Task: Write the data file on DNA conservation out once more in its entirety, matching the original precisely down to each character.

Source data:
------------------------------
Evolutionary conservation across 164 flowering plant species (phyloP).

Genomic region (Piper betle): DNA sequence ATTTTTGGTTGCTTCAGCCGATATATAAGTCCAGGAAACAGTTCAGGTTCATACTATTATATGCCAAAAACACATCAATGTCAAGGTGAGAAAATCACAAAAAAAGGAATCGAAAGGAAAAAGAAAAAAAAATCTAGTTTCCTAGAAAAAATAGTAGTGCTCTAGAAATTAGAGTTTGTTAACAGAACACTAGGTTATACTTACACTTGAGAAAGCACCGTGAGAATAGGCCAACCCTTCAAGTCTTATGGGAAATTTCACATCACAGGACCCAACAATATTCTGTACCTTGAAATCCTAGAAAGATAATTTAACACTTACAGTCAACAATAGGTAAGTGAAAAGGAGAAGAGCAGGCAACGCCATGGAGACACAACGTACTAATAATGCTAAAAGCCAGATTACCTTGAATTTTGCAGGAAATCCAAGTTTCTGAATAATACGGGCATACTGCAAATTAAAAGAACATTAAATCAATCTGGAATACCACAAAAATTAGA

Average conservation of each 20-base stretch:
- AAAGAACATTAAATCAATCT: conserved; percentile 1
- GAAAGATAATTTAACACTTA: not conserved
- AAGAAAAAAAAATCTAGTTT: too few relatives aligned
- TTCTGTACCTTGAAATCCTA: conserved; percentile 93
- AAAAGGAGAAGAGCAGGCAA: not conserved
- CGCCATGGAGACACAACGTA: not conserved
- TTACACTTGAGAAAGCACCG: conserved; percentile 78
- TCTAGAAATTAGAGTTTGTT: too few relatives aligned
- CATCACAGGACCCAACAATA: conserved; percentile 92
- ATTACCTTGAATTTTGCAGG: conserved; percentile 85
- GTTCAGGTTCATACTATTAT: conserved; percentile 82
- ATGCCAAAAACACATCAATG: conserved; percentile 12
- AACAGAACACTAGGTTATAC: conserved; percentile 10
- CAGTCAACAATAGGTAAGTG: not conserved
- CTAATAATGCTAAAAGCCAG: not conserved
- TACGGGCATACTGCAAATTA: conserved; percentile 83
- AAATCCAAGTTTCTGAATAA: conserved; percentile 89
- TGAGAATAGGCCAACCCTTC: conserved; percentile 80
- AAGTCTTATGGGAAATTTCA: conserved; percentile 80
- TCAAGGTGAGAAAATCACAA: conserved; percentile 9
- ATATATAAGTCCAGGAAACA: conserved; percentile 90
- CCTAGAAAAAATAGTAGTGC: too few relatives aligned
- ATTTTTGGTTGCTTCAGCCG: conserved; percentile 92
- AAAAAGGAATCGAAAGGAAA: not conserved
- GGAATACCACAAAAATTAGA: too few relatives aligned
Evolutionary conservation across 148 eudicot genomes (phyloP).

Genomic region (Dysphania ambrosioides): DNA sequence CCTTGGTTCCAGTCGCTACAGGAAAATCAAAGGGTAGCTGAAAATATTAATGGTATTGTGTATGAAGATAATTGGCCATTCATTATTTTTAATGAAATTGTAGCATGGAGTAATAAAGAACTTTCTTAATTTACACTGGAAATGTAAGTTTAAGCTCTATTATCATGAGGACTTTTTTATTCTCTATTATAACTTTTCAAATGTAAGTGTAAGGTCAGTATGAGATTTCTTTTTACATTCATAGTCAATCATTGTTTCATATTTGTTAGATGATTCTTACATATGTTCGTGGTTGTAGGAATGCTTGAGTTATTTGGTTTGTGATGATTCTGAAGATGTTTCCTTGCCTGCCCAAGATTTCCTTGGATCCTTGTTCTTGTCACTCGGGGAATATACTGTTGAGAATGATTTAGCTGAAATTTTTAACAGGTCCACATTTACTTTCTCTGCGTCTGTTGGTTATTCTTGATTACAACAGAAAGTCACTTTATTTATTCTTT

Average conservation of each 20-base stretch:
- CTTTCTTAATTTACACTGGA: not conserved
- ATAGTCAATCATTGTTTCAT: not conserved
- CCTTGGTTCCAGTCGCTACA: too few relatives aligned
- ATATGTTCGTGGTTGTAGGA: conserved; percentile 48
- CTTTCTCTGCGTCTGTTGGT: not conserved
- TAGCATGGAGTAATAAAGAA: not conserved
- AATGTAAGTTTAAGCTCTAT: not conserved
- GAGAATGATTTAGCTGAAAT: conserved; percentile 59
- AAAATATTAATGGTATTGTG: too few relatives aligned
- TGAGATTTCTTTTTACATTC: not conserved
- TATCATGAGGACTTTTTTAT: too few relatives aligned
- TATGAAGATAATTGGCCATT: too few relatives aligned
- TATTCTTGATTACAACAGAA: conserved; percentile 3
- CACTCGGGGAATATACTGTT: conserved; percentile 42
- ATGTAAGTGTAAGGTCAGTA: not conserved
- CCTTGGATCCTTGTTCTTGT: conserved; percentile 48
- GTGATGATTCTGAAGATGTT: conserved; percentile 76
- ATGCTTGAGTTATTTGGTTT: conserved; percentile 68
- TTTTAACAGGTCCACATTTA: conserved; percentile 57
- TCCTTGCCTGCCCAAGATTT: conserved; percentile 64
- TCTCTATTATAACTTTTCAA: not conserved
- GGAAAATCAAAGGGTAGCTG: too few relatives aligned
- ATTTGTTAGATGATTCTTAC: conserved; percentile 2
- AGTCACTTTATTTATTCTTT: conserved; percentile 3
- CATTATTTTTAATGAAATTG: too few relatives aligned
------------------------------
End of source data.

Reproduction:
Evolutionary conservation across 164 flowering plant species (phyloP).

Genomic region (Piper betle): DNA sequence ATTTTTGGTTGCTTCAGCCGATATATAAGTCCAGGAAACAGTTCAGGTTCATACTATTATATGCCAAAAACACATCAATGTCAAGGTGAGAAAATCACAAAAAAAGGAATCGAAAGGAAAAAGAAAAAAAAATCTAGTTTCCTAGAAAAAATAGTAGTGCTCTAGAAATTAGAGTTTGTTAACAGAACACTAGGTTATACTTACACTTGAGAAAGCACCGTGAGAATAGGCCAACCCTTCAAGTCTTATGGGAAATTTCACATCACAGGACCCAACAATATTCTGTACCTTGAAATCCTAGAAAGATAATTTAACACTTACAGTCAACAATAGGTAAGTGAAAAGGAGAAGAGCAGGCAACGCCATGGAGACACAACGTACTAATAATGCTAAAAGCCAGATTACCTTGAATTTTGCAGGAAATCCAAGTTTCTGAATAATACGGGCATACTGCAAATTAAAAGAACATTAAATCAATCTGGAATACCACAAAAATTAGA

Average conservation of each 20-base stretch:
- AAAGAACATTAAATCAATCT: conserved; percentile 1
- GAAAGATAATTTAACACTTA: not conserved
- AAGAAAAAAAAATCTAGTTT: too few relatives aligned
- TTCTGTACCTTGAAATCCTA: conserved; percentile 93
- AAAAGGAGAAGAGCAGGCAA: not conserved
- CGCCATGGAGACACAACGTA: not conserved
- TTACACTTGAGAAAGCACCG: conserved; percentile 78
- TCTAGAAATTAGAGTTTGTT: too few relatives aligned
- CATCACAGGACCCAACAATA: conserved; percentile 92
- ATTACCTTGAATTTTGCAGG: conserved; percentile 85
- GTTCAGGTTCATACTATTAT: conserved; percentile 82
- ATGCCAAAAACACATCAATG: conserved; percentile 12
- AACAGAACACTAGGTTATAC: conserved; percentile 10
- CAGTCAACAATAGGTAAGTG: not conserved
- CTAATAATGCTAAAAGCCAG: not conserved
- TACGGGCATACTGCAAATTA: conserved; percentile 83
- AAATCCAAGTTTCTGAATAA: conserved; percentile 89
- TGAGAATAGGCCAACCCTTC: conserved; percentile 80
- AAGTCTTATGGGAAATTTCA: conserved; percentile 80
- TCAAGGTGAGAAAATCACAA: conserved; percentile 9
- ATATATAAGTCCAGGAAACA: conserved; percentile 90
- CCTAGAAAAAATAGTAGTGC: too few relatives aligned
- ATTTTTGGTTGCTTCAGCCG: conserved; percentile 92
- AAAAAGGAATCGAAAGGAAA: not conserved
- GGAATACCACAAAAATTAGA: too few relatives aligned
Evolutionary conservation across 148 eudicot genomes (phyloP).

Genomic region (Dysphania ambrosioides): DNA sequence CCTTGGTTCCAGTCGCTACAGGAAAATCAAAGGGTAGCTGAAAATATTAATGGTATTGTGTATGAAGATAATTGGCCATTCATTATTTTTAATGAAATTGTAGCATGGAGTAATAAAGAACTTTCTTAATTTACACTGGAAATGTAAGTTTAAGCTCTATTATCATGAGGACTTTTTTATTCTCTATTATAACTTTTCAAATGTAAGTGTAAGGTCAGTATGAGATTTCTTTTTACATTCATAGTCAATCATTGTTTCATATTTGTTAGATGATTCTTACATATGTTCGTGGTTGTAGGAATGCTTGAGTTATTTGGTTTGTGATGATTCTGAAGATGTTTCCTTGCCTGCCCAAGATTTCCTTGGATCCTTGTTCTTGTCACTCGGGGAATATACTGTTGAGAATGATTTAGCTGAAATTTTTAACAGGTCCACATTTACTTTCTCTGCGTCTGTTGGTTATTCTTGATTACAACAGAAAGTCACTTTATTTATTCTTT

Average conservation of each 20-base stretch:
- CTTTCTTAATTTACACTGGA: not conserved
- ATAGTCAATCATTGTTTCAT: not conserved
- CCTTGGTTCCAGTCGCTACA: too few relatives aligned
- ATATGTTCGTGGTTGTAGGA: conserved; percentile 48
- CTTTCTCTGCGTCTGTTGGT: not conserved
- TAGCATGGAGTAATAAAGAA: not conserved
- AATGTAAGTTTAAGCTCTAT: not conserved
- GAGAATGATTTAGCTGAAAT: conserved; percentile 59
- AAAATATTAATGGTATTGTG: too few relatives aligned
- TGAGATTTCTTTTTACATTC: not conserved
- TATCATGAGGACTTTTTTAT: too few relatives aligned
- TATGAAGATAATTGGCCATT: too few relatives aligned
- TATTCTTGATTACAACAGAA: conserved; percentile 3
- CACTCGGGGAATATACTGTT: conserved; percentile 42
- ATGTAAGTGTAAGGTCAGTA: not conserved
- CCTTGGATCCTTGTTCTTGT: conserved; percentile 48
- GTGATGATTCTGAAGATGTT: conserved; percentile 76
- ATGCTTGAGTTATTTGGTTT: conserved; percentile 68
- TTTTAACAGGTCCACATTTA: conserved; percentile 57
- TCCTTGCCTGCCCAAGATTT: conserved; percentile 64
- TCTCTATTATAACTTTTCAA: not conserved
- GGAAAATCAAAGGGTAGCTG: too few relatives aligned
- ATTTGTTAGATGATTCTTAC: conserved; percentile 2
- AGTCACTTTATTTATTCTTT: conserved; percentile 3
- CATTATTTTTAATGAAATTG: too few relatives aligned